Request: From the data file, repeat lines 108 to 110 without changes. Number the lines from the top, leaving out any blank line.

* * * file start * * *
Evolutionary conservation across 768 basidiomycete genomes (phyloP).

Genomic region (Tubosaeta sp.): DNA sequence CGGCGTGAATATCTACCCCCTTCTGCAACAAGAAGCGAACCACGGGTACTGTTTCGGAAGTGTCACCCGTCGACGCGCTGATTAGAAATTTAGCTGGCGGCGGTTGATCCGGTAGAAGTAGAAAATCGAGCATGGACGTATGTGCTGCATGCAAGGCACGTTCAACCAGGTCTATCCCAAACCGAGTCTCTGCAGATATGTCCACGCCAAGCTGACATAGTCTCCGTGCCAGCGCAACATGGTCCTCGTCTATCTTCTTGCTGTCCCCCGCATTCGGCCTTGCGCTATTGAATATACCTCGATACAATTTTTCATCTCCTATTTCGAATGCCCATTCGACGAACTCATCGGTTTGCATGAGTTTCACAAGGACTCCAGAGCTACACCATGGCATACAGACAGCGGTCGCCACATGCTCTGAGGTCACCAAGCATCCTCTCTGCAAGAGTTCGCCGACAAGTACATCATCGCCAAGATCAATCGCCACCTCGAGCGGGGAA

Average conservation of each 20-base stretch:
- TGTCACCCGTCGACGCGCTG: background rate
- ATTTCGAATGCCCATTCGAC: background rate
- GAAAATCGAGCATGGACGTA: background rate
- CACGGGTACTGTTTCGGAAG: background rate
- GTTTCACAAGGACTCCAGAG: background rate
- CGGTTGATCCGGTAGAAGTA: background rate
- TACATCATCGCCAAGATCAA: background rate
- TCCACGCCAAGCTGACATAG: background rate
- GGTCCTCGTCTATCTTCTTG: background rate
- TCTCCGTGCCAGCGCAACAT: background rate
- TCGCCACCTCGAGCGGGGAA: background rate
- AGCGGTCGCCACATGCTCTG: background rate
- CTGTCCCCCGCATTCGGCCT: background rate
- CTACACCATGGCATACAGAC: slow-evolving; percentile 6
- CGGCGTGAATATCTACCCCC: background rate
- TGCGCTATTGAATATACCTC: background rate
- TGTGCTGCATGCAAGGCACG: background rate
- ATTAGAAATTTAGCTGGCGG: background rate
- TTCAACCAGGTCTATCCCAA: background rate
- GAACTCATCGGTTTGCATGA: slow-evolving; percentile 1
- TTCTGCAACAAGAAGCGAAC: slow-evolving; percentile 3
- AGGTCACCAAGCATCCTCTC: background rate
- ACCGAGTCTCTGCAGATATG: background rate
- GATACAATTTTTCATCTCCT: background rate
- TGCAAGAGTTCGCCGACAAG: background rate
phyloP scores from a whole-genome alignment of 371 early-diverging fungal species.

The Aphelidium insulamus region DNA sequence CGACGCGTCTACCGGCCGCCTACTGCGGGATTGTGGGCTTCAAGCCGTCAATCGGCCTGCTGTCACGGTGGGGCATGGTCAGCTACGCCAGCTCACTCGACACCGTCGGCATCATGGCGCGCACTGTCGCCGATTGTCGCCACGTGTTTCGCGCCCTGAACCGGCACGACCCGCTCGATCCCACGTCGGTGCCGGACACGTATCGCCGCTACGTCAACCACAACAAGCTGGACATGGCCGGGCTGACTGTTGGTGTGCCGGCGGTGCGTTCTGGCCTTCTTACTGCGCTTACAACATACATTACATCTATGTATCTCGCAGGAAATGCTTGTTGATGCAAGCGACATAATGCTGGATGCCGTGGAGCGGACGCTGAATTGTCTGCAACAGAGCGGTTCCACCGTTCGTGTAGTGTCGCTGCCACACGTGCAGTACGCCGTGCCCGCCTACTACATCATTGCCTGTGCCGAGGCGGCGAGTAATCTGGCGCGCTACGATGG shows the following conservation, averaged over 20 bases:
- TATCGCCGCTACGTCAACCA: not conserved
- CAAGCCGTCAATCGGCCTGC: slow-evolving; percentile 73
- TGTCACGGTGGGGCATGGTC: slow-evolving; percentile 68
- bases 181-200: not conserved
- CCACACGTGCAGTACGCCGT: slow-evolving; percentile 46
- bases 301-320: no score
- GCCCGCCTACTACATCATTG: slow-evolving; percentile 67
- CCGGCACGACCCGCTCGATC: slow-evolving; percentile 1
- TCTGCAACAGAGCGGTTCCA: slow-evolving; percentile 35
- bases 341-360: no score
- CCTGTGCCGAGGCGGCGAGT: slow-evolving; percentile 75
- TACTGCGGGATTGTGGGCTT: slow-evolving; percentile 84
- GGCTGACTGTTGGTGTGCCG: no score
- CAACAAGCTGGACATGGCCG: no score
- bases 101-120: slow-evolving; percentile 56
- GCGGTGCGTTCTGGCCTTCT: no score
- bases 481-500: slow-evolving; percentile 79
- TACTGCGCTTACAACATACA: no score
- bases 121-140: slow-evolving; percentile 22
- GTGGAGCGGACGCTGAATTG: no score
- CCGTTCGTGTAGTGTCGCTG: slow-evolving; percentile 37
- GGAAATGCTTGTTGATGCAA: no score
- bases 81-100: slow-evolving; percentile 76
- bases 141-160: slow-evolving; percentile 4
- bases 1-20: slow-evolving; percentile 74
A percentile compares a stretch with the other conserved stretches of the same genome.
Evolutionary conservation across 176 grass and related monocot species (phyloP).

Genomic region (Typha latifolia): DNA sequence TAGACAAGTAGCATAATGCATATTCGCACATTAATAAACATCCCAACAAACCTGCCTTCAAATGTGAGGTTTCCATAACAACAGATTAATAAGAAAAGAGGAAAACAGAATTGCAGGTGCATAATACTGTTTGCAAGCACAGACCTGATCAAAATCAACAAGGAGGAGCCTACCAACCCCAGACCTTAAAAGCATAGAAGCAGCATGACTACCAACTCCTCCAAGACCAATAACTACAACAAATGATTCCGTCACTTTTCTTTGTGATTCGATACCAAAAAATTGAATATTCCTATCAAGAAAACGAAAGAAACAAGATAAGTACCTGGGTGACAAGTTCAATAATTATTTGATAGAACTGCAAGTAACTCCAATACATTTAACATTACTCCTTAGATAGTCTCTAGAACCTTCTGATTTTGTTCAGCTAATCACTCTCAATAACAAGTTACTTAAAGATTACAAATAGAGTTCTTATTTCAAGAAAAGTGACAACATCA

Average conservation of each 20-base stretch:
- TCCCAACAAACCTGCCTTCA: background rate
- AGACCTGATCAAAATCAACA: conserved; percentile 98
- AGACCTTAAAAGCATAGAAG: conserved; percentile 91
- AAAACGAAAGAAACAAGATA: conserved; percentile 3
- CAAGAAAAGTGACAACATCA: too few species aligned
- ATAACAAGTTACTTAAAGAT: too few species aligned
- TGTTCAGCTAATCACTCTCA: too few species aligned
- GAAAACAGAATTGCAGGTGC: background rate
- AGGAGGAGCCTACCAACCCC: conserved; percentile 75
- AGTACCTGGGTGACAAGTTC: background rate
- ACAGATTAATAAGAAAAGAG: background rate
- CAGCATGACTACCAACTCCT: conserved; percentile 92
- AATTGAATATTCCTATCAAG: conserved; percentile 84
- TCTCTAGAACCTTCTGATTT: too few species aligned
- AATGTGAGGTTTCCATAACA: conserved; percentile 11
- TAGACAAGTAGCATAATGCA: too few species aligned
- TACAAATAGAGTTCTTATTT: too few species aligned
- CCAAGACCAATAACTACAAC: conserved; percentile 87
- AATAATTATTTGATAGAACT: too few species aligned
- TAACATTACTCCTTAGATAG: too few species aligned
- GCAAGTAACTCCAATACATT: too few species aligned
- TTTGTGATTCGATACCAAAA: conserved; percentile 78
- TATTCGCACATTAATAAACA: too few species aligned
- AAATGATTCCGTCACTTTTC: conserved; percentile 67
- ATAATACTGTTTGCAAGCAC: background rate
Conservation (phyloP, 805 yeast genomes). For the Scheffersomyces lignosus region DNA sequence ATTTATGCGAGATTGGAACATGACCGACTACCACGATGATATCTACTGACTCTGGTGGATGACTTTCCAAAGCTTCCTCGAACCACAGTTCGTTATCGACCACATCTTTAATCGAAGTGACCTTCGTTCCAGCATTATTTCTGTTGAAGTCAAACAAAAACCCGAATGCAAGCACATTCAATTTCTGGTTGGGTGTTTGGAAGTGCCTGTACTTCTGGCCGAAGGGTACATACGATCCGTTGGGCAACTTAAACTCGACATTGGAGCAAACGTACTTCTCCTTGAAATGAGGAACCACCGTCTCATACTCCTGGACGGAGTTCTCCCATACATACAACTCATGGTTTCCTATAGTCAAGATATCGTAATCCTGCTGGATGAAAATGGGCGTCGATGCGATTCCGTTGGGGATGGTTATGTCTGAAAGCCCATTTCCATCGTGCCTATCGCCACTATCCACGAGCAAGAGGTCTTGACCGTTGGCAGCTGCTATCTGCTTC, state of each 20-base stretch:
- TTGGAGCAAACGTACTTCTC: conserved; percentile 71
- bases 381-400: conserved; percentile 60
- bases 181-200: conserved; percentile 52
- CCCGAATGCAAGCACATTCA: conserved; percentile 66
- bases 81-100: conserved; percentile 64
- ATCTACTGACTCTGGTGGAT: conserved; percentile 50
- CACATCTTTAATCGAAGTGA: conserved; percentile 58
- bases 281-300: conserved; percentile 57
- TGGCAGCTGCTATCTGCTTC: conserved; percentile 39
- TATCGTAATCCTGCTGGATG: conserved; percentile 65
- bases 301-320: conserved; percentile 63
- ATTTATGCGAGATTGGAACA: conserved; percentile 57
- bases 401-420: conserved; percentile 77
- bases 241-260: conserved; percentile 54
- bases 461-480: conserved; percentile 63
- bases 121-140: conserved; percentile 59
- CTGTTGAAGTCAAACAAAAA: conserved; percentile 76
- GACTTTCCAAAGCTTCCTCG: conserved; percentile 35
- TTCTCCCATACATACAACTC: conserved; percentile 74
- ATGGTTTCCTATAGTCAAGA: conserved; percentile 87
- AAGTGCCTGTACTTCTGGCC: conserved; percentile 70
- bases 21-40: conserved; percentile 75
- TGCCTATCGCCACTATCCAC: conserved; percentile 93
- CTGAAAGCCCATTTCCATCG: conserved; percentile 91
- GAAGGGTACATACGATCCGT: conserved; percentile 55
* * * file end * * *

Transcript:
- TGCCTATCGCCACTATCCAC: conserved; percentile 93
- CTGAAAGCCCATTTCCATCG: conserved; percentile 91
- GAAGGGTACATACGATCCGT: conserved; percentile 55